The growth of data analytics within the public sector has been staggering as agencies unlock valuable information to help them make better governing decisions and determine budgetary priorities. Projects run the gamut from traffic light sensors and snow plow distribution to identifying trends in infant mortality.
Gathering the data is only the beginning. While structured data, which can reside in clear fields within a database, has been well managed for some time, there has been considerable growth in unstructured data, which is information that doesn’t fit into a traditional database format, and semi-structured data, which has components of both.
Unstructured and semi-structured data, such as video or social media, are where the data explosion is really taking place. Video is being captured at an incredible rate from video surveillance cameras positioned on buildings, to red-light cameras, to body cameras on law enforcement officers. State and local governments will continue to find ways to collect valuable data from the citizenry they serve, store and manage that data through the most cost-effective and efficient channels, and find exciting new ways to apply that knowledge to better serve their constituents. When it comes to data analytics, the possibilities truly are endless.
Whether or not all of this data gets moved to the cloud is reliant on many factors, such as security, storage costs and personally identifiable information. And as new deep-archive, low-cost storage solutions come into the market that are targeted at very few reads and almost all writes, whether to store long-term data in the cloud will continue our CAPEX/OPEX conversation. The key takeaway goes back to the hybrid cloud model. Whether agencies store data in the cloud or in their own or shared data center, state governments need to make sure their environment supports the unencumbered ability to move data anywhere.
From connecting with supporters during an election cycle to rallying community members around a cause, the rise of social media within government has completely transformed a government’s ability to communicate with their citizens and encourage engagement. In light of last year’s high-profile police controversies, many municipalities are turning to social media to share stories of positive interactions between their police officers and the citizens they serve. Where these stories may have remained between the citizen and officer involved before, sharing these stories through social media sites such as Twitter and Facebook allows the police force to build long-term engagement with their community and trust for their police department.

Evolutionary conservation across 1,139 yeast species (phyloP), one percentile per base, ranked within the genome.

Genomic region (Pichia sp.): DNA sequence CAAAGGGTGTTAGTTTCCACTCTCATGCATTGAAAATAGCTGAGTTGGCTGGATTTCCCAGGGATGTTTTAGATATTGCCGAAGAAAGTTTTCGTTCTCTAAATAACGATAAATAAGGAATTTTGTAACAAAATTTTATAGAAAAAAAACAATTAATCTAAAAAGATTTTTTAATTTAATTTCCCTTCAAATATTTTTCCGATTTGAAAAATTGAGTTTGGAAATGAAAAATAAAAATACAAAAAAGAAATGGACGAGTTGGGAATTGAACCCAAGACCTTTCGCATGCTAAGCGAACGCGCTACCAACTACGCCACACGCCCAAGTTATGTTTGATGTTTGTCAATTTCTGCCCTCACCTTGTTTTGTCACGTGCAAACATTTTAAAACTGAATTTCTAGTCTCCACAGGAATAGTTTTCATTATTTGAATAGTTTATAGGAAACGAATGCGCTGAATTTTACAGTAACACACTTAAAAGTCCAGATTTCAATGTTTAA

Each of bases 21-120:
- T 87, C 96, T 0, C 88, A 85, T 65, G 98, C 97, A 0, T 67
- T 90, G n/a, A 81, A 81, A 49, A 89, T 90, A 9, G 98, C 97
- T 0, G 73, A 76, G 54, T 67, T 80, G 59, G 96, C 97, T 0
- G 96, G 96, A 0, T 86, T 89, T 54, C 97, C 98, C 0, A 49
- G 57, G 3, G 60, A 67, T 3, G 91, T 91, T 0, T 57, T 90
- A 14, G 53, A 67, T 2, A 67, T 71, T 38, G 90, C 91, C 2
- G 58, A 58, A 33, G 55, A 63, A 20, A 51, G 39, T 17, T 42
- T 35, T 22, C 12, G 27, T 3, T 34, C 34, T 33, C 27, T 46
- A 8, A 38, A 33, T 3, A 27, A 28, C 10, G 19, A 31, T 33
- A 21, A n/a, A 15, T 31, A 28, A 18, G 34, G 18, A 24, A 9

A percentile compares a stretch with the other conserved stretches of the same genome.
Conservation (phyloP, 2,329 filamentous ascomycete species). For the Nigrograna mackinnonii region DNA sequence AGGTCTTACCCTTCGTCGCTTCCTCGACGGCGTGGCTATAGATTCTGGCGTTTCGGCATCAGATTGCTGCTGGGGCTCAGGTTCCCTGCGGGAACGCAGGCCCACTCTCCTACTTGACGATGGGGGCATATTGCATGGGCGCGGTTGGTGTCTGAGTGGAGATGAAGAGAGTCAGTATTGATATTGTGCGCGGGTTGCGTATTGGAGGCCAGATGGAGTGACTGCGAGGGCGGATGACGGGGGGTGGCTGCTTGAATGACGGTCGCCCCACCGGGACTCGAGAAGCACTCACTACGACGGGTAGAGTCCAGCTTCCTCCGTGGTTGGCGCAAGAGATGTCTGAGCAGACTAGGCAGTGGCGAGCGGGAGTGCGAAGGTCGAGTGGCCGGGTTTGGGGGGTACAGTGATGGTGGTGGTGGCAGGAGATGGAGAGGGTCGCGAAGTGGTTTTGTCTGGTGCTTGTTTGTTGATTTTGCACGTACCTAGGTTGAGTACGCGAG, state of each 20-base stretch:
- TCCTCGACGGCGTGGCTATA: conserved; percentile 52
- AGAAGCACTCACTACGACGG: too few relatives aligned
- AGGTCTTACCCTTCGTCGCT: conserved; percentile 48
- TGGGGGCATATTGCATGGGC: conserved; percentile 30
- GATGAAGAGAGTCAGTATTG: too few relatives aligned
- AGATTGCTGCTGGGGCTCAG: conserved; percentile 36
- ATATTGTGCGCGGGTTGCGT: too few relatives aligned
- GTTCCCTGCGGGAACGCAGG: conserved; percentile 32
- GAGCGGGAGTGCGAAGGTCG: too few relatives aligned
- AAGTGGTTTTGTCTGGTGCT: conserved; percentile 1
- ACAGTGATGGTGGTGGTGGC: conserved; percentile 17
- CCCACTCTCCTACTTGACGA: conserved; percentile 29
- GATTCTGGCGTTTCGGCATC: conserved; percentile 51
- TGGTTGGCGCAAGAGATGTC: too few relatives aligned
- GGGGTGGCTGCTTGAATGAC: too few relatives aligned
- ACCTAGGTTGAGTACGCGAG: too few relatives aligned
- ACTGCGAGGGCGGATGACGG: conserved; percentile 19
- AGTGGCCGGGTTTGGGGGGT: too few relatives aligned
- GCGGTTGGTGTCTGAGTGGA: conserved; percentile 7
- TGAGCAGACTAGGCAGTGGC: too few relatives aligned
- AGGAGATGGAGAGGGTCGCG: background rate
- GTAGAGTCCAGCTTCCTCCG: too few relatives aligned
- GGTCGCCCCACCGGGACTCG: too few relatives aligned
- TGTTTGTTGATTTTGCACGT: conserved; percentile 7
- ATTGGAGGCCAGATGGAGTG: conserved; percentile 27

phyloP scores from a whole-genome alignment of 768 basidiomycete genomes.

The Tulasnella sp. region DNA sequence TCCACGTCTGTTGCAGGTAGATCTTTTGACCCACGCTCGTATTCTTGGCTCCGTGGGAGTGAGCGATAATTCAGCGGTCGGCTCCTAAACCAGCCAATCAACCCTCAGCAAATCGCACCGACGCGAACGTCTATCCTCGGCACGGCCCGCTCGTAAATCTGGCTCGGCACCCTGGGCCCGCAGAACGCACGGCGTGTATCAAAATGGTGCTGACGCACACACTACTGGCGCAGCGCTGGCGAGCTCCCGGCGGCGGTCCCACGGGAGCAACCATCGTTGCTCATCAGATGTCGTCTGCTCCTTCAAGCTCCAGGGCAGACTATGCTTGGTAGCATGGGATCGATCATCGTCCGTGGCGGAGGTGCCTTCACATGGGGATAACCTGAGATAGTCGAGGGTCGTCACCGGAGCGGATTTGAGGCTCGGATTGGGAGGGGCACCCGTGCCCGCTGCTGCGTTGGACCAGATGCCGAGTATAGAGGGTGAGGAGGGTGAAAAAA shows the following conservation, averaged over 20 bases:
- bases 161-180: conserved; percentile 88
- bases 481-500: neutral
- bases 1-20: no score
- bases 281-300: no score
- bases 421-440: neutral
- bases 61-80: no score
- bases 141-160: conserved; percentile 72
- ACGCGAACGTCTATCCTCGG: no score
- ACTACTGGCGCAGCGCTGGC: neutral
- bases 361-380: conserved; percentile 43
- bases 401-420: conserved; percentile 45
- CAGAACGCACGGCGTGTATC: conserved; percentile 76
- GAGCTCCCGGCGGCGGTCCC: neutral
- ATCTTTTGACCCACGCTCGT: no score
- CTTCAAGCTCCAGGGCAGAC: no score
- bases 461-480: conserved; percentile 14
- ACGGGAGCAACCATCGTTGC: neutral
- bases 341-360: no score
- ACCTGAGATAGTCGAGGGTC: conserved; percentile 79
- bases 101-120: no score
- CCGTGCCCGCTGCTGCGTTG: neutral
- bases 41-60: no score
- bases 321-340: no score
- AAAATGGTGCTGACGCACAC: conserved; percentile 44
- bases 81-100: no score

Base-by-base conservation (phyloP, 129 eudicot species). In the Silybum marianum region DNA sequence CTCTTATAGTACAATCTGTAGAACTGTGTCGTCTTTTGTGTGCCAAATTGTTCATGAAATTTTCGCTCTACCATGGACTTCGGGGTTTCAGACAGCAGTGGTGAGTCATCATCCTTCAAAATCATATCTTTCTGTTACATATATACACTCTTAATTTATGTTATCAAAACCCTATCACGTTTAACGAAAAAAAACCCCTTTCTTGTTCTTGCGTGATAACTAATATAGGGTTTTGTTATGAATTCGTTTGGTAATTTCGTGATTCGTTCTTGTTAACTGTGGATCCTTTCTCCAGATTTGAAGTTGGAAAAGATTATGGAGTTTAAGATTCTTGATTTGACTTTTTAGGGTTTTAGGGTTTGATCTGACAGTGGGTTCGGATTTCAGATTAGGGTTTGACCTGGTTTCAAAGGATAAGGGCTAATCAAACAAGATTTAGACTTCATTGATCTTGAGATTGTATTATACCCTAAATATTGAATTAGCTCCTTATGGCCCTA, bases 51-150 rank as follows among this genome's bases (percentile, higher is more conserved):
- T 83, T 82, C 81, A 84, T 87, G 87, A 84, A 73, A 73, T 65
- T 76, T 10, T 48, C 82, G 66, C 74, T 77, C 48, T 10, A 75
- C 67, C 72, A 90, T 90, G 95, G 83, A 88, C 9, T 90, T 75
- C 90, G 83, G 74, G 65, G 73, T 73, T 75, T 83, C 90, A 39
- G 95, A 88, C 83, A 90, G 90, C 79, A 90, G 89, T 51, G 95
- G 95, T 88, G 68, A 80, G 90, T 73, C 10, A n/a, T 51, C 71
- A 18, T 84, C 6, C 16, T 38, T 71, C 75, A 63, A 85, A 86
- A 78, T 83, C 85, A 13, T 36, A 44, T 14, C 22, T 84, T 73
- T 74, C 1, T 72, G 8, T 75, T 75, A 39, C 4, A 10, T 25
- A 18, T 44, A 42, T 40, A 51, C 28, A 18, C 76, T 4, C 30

Other state governments use their Twitter or Facebook accounts to share tax information, helping ease the stress of tax filing season for their community, or to provide logistical information on events and activities. And these examples are really just the tip of the iceberg — the benefits of providing a path to constituent involvement, the ability to tap into the thinking of every community member and being able to data mine this information with analytics will shift the way public policy is made at the state and local level.
The rise of the 3rd Platform will have a great impact across the technological board, and state and local governments are no exception. Their ability to harness the powers of cloud, mobile, big data analytics and social will continue to transform citizen service and engagement in 2016 and well beyond.
Bob Burwell is NetAppl's CTO of State and Local Government and Education.